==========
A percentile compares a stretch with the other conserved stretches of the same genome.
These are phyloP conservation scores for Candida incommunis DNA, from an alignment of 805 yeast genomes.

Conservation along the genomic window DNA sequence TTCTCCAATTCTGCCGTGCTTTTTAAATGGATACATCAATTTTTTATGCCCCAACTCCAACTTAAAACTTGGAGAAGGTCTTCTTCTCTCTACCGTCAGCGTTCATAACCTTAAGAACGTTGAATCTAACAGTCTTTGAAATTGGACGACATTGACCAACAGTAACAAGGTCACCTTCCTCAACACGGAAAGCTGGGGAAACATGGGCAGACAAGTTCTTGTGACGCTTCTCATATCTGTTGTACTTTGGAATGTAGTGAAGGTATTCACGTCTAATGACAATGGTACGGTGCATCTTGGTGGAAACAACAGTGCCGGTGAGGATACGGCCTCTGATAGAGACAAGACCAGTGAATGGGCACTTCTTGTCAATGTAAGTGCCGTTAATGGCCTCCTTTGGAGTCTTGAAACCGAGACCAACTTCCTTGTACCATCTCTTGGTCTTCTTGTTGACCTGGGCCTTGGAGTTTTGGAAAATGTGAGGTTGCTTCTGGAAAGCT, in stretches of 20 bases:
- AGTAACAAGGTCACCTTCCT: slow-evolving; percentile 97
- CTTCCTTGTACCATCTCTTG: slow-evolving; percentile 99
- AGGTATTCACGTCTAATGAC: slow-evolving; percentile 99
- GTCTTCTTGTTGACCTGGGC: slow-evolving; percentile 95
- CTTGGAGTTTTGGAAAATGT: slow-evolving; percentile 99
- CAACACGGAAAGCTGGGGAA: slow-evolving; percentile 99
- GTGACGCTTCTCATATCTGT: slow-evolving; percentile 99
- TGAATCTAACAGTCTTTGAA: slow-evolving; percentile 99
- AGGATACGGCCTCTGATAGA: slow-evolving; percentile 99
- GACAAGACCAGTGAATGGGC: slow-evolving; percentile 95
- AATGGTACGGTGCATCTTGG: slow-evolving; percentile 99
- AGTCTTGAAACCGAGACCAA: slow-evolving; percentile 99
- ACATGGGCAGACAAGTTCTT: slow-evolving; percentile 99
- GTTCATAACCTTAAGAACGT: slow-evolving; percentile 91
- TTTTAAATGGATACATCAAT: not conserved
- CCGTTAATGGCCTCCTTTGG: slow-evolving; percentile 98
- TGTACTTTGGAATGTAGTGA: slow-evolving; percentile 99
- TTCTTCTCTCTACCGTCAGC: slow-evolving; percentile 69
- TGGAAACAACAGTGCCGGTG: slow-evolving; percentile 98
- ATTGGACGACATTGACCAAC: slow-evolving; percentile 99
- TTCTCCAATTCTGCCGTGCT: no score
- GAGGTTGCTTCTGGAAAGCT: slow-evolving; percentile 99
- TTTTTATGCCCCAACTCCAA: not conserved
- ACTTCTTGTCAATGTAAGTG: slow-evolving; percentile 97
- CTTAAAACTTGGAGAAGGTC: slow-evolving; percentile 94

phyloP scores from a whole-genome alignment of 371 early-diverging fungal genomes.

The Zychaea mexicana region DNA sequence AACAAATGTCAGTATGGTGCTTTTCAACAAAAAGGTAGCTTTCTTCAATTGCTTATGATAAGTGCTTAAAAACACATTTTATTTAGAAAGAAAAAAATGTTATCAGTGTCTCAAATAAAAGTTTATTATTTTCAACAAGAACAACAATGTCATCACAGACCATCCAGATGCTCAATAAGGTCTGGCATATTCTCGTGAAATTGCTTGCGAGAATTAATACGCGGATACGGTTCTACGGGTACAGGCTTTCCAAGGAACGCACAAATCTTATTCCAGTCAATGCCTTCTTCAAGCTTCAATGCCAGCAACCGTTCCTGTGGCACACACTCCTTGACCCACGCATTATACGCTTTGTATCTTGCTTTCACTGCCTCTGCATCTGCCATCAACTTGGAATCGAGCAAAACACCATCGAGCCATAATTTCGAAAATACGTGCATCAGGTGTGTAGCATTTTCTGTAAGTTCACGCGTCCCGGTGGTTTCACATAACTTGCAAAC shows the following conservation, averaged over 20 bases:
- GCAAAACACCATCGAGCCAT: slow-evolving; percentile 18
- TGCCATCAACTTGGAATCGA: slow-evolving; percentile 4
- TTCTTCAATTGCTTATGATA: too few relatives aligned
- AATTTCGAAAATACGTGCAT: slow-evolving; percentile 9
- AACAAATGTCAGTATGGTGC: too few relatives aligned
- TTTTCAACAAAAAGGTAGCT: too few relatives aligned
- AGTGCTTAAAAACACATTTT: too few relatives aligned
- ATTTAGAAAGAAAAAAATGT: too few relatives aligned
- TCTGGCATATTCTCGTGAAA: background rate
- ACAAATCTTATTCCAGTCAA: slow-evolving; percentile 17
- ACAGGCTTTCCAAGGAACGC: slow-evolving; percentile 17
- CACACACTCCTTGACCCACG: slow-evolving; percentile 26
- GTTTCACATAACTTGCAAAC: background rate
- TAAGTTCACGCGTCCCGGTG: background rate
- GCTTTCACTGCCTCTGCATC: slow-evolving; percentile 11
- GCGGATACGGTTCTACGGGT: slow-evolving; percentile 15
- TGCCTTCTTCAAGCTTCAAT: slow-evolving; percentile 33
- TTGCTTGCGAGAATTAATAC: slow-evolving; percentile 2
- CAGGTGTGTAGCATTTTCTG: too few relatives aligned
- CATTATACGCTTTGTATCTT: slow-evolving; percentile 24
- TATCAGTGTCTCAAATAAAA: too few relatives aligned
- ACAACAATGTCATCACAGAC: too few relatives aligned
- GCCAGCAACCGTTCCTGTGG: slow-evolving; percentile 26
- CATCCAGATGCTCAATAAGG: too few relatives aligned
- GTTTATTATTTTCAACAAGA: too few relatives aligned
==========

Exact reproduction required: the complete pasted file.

A percentile compares a stretch with the other conserved stretches of the same genome.
These are phyloP conservation scores for Candida incommunis DNA, from an alignment of 805 yeast genomes.

Conservation along the genomic window DNA sequence TTCTCCAATTCTGCCGTGCTTTTTAAATGGATACATCAATTTTTTATGCCCCAACTCCAACTTAAAACTTGGAGAAGGTCTTCTTCTCTCTACCGTCAGCGTTCATAACCTTAAGAACGTTGAATCTAACAGTCTTTGAAATTGGACGACATTGACCAACAGTAACAAGGTCACCTTCCTCAACACGGAAAGCTGGGGAAACATGGGCAGACAAGTTCTTGTGACGCTTCTCATATCTGTTGTACTTTGGAATGTAGTGAAGGTATTCACGTCTAATGACAATGGTACGGTGCATCTTGGTGGAAACAACAGTGCCGGTGAGGATACGGCCTCTGATAGAGACAAGACCAGTGAATGGGCACTTCTTGTCAATGTAAGTGCCGTTAATGGCCTCCTTTGGAGTCTTGAAACCGAGACCAACTTCCTTGTACCATCTCTTGGTCTTCTTGTTGACCTGGGCCTTGGAGTTTTGGAAAATGTGAGGTTGCTTCTGGAAAGCT, in stretches of 20 bases:
- AGTAACAAGGTCACCTTCCT: slow-evolving; percentile 97
- CTTCCTTGTACCATCTCTTG: slow-evolving; percentile 99
- AGGTATTCACGTCTAATGAC: slow-evolving; percentile 99
- GTCTTCTTGTTGACCTGGGC: slow-evolving; percentile 95
- CTTGGAGTTTTGGAAAATGT: slow-evolving; percentile 99
- CAACACGGAAAGCTGGGGAA: slow-evolving; percentile 99
- GTGACGCTTCTCATATCTGT: slow-evolving; percentile 99
- TGAATCTAACAGTCTTTGAA: slow-evolving; percentile 99
- AGGATACGGCCTCTGATAGA: slow-evolving; percentile 99
- GACAAGACCAGTGAATGGGC: slow-evolving; percentile 95
- AATGGTACGGTGCATCTTGG: slow-evolving; percentile 99
- AGTCTTGAAACCGAGACCAA: slow-evolving; percentile 99
- ACATGGGCAGACAAGTTCTT: slow-evolving; percentile 99
- GTTCATAACCTTAAGAACGT: slow-evolving; percentile 91
- TTTTAAATGGATACATCAAT: not conserved
- CCGTTAATGGCCTCCTTTGG: slow-evolving; percentile 98
- TGTACTTTGGAATGTAGTGA: slow-evolving; percentile 99
- TTCTTCTCTCTACCGTCAGC: slow-evolving; percentile 69
- TGGAAACAACAGTGCCGGTG: slow-evolving; percentile 98
- ATTGGACGACATTGACCAAC: slow-evolving; percentile 99
- TTCTCCAATTCTGCCGTGCT: no score
- GAGGTTGCTTCTGGAAAGCT: slow-evolving; percentile 99
- TTTTTATGCCCCAACTCCAA: not conserved
- ACTTCTTGTCAATGTAAGTG: slow-evolving; percentile 97
- CTTAAAACTTGGAGAAGGTC: slow-evolving; percentile 94

phyloP scores from a whole-genome alignment of 371 early-diverging fungal genomes.

The Zychaea mexicana region DNA sequence AACAAATGTCAGTATGGTGCTTTTCAACAAAAAGGTAGCTTTCTTCAATTGCTTATGATAAGTGCTTAAAAACACATTTTATTTAGAAAGAAAAAAATGTTATCAGTGTCTCAAATAAAAGTTTATTATTTTCAACAAGAACAACAATGTCATCACAGACCATCCAGATGCTCAATAAGGTCTGGCATATTCTCGTGAAATTGCTTGCGAGAATTAATACGCGGATACGGTTCTACGGGTACAGGCTTTCCAAGGAACGCACAAATCTTATTCCAGTCAATGCCTTCTTCAAGCTTCAATGCCAGCAACCGTTCCTGTGGCACACACTCCTTGACCCACGCATTATACGCTTTGTATCTTGCTTTCACTGCCTCTGCATCTGCCATCAACTTGGAATCGAGCAAAACACCATCGAGCCATAATTTCGAAAATACGTGCATCAGGTGTGTAGCATTTTCTGTAAGTTCACGCGTCCCGGTGGTTTCACATAACTTGCAAAC shows the following conservation, averaged over 20 bases:
- GCAAAACACCATCGAGCCAT: slow-evolving; percentile 18
- TGCCATCAACTTGGAATCGA: slow-evolving; percentile 4
- TTCTTCAATTGCTTATGATA: too few relatives aligned
- AATTTCGAAAATACGTGCAT: slow-evolving; percentile 9
- AACAAATGTCAGTATGGTGC: too few relatives aligned
- TTTTCAACAAAAAGGTAGCT: too few relatives aligned
- AGTGCTTAAAAACACATTTT: too few relatives aligned
- ATTTAGAAAGAAAAAAATGT: too few relatives aligned
- TCTGGCATATTCTCGTGAAA: background rate
- ACAAATCTTATTCCAGTCAA: slow-evolving; percentile 17
- ACAGGCTTTCCAAGGAACGC: slow-evolving; percentile 17
- CACACACTCCTTGACCCACG: slow-evolving; percentile 26
- GTTTCACATAACTTGCAAAC: background rate
- TAAGTTCACGCGTCCCGGTG: background rate
- GCTTTCACTGCCTCTGCATC: slow-evolving; percentile 11
- GCGGATACGGTTCTACGGGT: slow-evolving; percentile 15
- TGCCTTCTTCAAGCTTCAAT: slow-evolving; percentile 33
- TTGCTTGCGAGAATTAATAC: slow-evolving; percentile 2
- CAGGTGTGTAGCATTTTCTG: too few relatives aligned
- CATTATACGCTTTGTATCTT: slow-evolving; percentile 24
- TATCAGTGTCTCAAATAAAA: too few relatives aligned
- ACAACAATGTCATCACAGAC: too few relatives aligned
- GCCAGCAACCGTTCCTGTGG: slow-evolving; percentile 26
- CATCCAGATGCTCAATAAGG: too few relatives aligned
- GTTTATTATTTTCAACAAGA: too few relatives aligned